success and how to monetize it. It was interesting to see his
reactions and answers to people suggesting how he monetize it.. One of
the wonderful qualities noticed in Alex is that as he respectfully
listens to every suggestion and assimilates it, his eyes light up with
interest and he smilingly acknowledges and appreciates something good
about the idea. And he does this tirelessly EVERY single time!

I've never seen him dismiss any idea, or say it is not possible or

practical, nor does he justify why his approach is better.Not that he
agrees to every idea just because it was given.He has clarity of what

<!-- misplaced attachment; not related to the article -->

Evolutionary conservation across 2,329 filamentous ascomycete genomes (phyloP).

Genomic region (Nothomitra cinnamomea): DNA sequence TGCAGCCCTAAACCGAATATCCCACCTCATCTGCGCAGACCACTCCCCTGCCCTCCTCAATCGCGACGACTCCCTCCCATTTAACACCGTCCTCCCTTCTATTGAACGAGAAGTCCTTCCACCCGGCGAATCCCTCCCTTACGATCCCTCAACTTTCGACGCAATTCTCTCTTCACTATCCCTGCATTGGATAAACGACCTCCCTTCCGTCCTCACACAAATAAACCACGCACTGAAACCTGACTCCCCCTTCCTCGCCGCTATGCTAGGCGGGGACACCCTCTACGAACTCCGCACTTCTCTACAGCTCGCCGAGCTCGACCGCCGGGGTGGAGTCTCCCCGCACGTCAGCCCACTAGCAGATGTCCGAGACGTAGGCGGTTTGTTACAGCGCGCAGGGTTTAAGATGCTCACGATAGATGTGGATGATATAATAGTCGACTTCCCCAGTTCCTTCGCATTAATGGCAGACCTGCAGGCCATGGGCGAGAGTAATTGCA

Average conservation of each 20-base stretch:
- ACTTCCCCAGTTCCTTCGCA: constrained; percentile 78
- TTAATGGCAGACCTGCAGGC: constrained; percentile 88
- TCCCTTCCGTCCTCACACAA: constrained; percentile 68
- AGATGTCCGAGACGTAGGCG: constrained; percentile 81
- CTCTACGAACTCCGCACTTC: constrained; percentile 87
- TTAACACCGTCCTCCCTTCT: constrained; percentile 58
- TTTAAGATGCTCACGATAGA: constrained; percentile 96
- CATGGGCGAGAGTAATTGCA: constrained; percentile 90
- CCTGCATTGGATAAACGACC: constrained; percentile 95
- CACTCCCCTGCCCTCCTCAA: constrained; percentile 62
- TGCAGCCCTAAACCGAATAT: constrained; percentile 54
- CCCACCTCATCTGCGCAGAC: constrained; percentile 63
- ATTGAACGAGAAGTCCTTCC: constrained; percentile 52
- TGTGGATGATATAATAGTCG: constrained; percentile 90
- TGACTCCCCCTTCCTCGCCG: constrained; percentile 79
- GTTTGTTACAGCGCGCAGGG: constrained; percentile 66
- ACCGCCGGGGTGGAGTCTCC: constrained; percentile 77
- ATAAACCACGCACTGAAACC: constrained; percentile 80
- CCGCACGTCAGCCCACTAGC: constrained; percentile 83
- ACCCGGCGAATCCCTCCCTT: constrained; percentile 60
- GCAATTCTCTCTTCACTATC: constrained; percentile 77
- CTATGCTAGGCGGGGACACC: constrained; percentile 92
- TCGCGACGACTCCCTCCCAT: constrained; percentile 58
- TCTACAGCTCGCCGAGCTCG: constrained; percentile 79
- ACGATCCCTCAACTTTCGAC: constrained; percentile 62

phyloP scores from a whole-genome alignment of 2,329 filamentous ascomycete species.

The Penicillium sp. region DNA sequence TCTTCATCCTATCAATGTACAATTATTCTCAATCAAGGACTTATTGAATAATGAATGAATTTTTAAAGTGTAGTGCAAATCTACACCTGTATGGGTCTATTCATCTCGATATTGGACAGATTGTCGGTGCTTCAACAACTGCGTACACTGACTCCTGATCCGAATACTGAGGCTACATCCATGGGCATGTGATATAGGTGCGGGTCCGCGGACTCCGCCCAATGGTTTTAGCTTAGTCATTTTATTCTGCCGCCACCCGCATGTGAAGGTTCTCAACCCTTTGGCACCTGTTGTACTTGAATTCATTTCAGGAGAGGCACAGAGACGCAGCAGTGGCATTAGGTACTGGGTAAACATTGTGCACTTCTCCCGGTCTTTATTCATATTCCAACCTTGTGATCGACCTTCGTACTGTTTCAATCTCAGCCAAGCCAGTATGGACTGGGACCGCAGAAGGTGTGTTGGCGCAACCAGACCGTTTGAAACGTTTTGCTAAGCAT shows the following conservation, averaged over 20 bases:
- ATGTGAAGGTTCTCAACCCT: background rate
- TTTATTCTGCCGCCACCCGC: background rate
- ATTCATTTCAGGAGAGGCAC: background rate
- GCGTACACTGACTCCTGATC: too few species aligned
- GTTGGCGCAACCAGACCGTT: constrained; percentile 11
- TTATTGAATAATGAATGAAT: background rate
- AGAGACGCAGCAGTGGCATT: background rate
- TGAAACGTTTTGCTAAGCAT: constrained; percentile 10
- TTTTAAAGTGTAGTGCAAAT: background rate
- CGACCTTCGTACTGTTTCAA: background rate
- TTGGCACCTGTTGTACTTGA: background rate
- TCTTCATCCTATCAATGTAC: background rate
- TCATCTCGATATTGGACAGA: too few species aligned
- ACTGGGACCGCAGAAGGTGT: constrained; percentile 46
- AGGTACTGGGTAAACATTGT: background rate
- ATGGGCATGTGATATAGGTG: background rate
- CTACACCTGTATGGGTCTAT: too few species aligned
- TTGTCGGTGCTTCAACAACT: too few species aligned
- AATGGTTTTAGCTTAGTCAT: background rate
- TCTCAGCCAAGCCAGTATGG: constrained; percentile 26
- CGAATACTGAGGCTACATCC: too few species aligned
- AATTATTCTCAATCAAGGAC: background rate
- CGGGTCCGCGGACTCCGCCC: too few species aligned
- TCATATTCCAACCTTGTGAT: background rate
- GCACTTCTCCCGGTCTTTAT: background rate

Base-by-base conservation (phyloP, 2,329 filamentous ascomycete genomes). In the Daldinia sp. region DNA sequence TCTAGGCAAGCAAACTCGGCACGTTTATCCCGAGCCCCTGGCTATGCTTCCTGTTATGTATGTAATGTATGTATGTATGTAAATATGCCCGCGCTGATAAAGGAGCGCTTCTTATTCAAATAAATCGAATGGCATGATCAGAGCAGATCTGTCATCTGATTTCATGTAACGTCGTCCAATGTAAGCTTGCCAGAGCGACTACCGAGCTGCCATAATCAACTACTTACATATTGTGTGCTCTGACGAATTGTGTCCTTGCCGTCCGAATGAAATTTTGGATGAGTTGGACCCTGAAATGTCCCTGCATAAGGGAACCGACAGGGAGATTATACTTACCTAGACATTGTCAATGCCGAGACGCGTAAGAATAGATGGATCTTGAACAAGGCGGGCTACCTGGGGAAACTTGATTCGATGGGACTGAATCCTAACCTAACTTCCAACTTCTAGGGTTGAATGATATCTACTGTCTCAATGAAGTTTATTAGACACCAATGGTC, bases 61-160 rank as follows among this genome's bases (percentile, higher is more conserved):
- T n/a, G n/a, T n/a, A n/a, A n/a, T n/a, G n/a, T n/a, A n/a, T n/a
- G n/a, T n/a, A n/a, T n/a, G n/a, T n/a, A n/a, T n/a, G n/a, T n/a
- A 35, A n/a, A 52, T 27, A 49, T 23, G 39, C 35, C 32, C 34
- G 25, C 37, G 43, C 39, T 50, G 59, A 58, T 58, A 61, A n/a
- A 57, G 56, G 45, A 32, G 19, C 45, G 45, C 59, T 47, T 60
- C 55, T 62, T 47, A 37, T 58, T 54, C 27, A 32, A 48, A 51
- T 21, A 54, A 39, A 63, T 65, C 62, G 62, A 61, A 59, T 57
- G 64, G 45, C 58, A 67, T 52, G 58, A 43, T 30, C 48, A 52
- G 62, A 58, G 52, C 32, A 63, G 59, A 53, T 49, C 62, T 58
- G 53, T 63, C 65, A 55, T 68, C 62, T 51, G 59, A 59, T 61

he'll do and won't. But It's quite remarkable how open he is to ideas,
suggestions, observations and even criticism.

I feel he embodies the spirit of open mindedness and is open hearted,

and he seems to take something of value from every such interaction
that he has. And THAT is an inspiring quality:)

Please visit, register and use for your next travel adventure.....

Tuesday, March 18, 2014

Get out of the newspapers-experience life LIVE:)

A very interesting incident on Xmas day 2013: